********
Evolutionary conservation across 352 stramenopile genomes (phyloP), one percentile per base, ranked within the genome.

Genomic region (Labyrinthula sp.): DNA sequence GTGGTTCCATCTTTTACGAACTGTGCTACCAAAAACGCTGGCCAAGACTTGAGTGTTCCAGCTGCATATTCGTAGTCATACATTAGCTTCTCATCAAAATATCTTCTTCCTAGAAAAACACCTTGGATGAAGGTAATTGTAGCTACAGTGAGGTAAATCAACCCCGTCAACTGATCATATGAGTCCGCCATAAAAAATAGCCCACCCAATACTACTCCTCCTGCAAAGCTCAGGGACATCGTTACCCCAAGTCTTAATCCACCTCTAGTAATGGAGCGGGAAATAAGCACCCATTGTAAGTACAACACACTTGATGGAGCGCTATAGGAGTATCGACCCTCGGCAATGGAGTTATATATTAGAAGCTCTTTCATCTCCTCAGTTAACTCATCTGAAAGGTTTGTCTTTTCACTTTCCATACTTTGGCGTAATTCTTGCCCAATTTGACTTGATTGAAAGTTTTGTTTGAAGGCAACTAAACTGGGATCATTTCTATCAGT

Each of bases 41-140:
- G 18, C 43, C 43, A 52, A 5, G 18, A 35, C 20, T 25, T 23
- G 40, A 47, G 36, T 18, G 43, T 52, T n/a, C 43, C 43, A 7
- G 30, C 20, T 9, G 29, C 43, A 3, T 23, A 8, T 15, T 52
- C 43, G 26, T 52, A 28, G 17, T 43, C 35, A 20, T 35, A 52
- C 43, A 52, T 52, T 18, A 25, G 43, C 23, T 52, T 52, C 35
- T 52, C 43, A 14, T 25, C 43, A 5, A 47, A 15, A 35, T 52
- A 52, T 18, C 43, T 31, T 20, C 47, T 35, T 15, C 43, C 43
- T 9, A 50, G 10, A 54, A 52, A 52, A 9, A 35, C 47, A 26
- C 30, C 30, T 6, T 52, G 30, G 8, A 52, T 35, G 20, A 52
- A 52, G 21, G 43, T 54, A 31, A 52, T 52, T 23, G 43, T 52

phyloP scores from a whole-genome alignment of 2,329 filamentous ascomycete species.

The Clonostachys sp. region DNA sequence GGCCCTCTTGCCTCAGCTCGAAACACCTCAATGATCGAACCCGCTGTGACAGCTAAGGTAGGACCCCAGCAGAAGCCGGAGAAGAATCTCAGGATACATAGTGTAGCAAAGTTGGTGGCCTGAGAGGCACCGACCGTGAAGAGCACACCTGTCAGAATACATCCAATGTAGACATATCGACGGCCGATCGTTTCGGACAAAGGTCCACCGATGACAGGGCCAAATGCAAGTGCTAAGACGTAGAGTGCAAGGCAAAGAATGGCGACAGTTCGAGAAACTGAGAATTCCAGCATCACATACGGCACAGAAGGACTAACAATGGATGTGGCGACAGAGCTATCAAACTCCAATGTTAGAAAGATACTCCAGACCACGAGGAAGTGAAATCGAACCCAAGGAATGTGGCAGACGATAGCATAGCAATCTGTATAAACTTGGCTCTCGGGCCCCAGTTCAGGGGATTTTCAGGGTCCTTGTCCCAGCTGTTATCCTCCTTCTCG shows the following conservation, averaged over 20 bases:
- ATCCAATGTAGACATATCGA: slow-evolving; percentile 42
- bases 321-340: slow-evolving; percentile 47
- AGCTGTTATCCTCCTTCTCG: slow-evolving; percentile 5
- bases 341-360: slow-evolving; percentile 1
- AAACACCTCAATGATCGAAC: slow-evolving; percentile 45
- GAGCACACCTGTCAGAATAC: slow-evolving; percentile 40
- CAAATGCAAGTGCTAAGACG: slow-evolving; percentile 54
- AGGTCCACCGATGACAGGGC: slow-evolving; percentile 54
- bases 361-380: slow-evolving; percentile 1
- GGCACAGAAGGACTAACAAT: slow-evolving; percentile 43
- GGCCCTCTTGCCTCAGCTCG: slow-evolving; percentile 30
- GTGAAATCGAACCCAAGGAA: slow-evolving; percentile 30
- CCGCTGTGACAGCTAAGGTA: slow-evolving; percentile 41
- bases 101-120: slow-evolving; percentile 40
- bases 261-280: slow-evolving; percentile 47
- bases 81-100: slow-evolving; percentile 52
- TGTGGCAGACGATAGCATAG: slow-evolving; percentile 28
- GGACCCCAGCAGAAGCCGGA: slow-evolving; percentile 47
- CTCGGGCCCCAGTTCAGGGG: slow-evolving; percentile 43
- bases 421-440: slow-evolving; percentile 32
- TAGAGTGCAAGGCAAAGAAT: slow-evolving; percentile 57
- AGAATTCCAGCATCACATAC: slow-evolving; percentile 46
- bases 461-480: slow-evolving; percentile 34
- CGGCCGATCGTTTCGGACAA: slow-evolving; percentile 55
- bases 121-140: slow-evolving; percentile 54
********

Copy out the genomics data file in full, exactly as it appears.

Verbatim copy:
Evolutionary conservation across 352 stramenopile genomes (phyloP), one percentile per base, ranked within the genome.

Genomic region (Labyrinthula sp.): DNA sequence GTGGTTCCATCTTTTACGAACTGTGCTACCAAAAACGCTGGCCAAGACTTGAGTGTTCCAGCTGCATATTCGTAGTCATACATTAGCTTCTCATCAAAATATCTTCTTCCTAGAAAAACACCTTGGATGAAGGTAATTGTAGCTACAGTGAGGTAAATCAACCCCGTCAACTGATCATATGAGTCCGCCATAAAAAATAGCCCACCCAATACTACTCCTCCTGCAAAGCTCAGGGACATCGTTACCCCAAGTCTTAATCCACCTCTAGTAATGGAGCGGGAAATAAGCACCCATTGTAAGTACAACACACTTGATGGAGCGCTATAGGAGTATCGACCCTCGGCAATGGAGTTATATATTAGAAGCTCTTTCATCTCCTCAGTTAACTCATCTGAAAGGTTTGTCTTTTCACTTTCCATACTTTGGCGTAATTCTTGCCCAATTTGACTTGATTGAAAGTTTTGTTTGAAGGCAACTAAACTGGGATCATTTCTATCAGT

Each of bases 41-140:
- G 18, C 43, C 43, A 52, A 5, G 18, A 35, C 20, T 25, T 23
- G 40, A 47, G 36, T 18, G 43, T 52, T n/a, C 43, C 43, A 7
- G 30, C 20, T 9, G 29, C 43, A 3, T 23, A 8, T 15, T 52
- C 43, G 26, T 52, A 28, G 17, T 43, C 35, A 20, T 35, A 52
- C 43, A 52, T 52, T 18, A 25, G 43, C 23, T 52, T 52, C 35
- T 52, C 43, A 14, T 25, C 43, A 5, A 47, A 15, A 35, T 52
- A 52, T 18, C 43, T 31, T 20, C 47, T 35, T 15, C 43, C 43
- T 9, A 50, G 10, A 54, A 52, A 52, A 9, A 35, C 47, A 26
- C 30, C 30, T 6, T 52, G 30, G 8, A 52, T 35, G 20, A 52
- A 52, G 21, G 43, T 54, A 31, A 52, T 52, T 23, G 43, T 52

phyloP scores from a whole-genome alignment of 2,329 filamentous ascomycete species.

The Clonostachys sp. region DNA sequence GGCCCTCTTGCCTCAGCTCGAAACACCTCAATGATCGAACCCGCTGTGACAGCTAAGGTAGGACCCCAGCAGAAGCCGGAGAAGAATCTCAGGATACATAGTGTAGCAAAGTTGGTGGCCTGAGAGGCACCGACCGTGAAGAGCACACCTGTCAGAATACATCCAATGTAGACATATCGACGGCCGATCGTTTCGGACAAAGGTCCACCGATGACAGGGCCAAATGCAAGTGCTAAGACGTAGAGTGCAAGGCAAAGAATGGCGACAGTTCGAGAAACTGAGAATTCCAGCATCACATACGGCACAGAAGGACTAACAATGGATGTGGCGACAGAGCTATCAAACTCCAATGTTAGAAAGATACTCCAGACCACGAGGAAGTGAAATCGAACCCAAGGAATGTGGCAGACGATAGCATAGCAATCTGTATAAACTTGGCTCTCGGGCCCCAGTTCAGGGGATTTTCAGGGTCCTTGTCCCAGCTGTTATCCTCCTTCTCG shows the following conservation, averaged over 20 bases:
- ATCCAATGTAGACATATCGA: slow-evolving; percentile 42
- bases 321-340: slow-evolving; percentile 47
- AGCTGTTATCCTCCTTCTCG: slow-evolving; percentile 5
- bases 341-360: slow-evolving; percentile 1
- AAACACCTCAATGATCGAAC: slow-evolving; percentile 45
- GAGCACACCTGTCAGAATAC: slow-evolving; percentile 40
- CAAATGCAAGTGCTAAGACG: slow-evolving; percentile 54
- AGGTCCACCGATGACAGGGC: slow-evolving; percentile 54
- bases 361-380: slow-evolving; percentile 1
- GGCACAGAAGGACTAACAAT: slow-evolving; percentile 43
- GGCCCTCTTGCCTCAGCTCG: slow-evolving; percentile 30
- GTGAAATCGAACCCAAGGAA: slow-evolving; percentile 30
- CCGCTGTGACAGCTAAGGTA: slow-evolving; percentile 41
- bases 101-120: slow-evolving; percentile 40
- bases 261-280: slow-evolving; percentile 47
- bases 81-100: slow-evolving; percentile 52
- TGTGGCAGACGATAGCATAG: slow-evolving; percentile 28
- GGACCCCAGCAGAAGCCGGA: slow-evolving; percentile 47
- CTCGGGCCCCAGTTCAGGGG: slow-evolving; percentile 43
- bases 421-440: slow-evolving; percentile 32
- TAGAGTGCAAGGCAAAGAAT: slow-evolving; percentile 57
- AGAATTCCAGCATCACATAC: slow-evolving; percentile 46
- bases 461-480: slow-evolving; percentile 34
- CGGCCGATCGTTTCGGACAA: slow-evolving; percentile 55
- bases 121-140: slow-evolving; percentile 54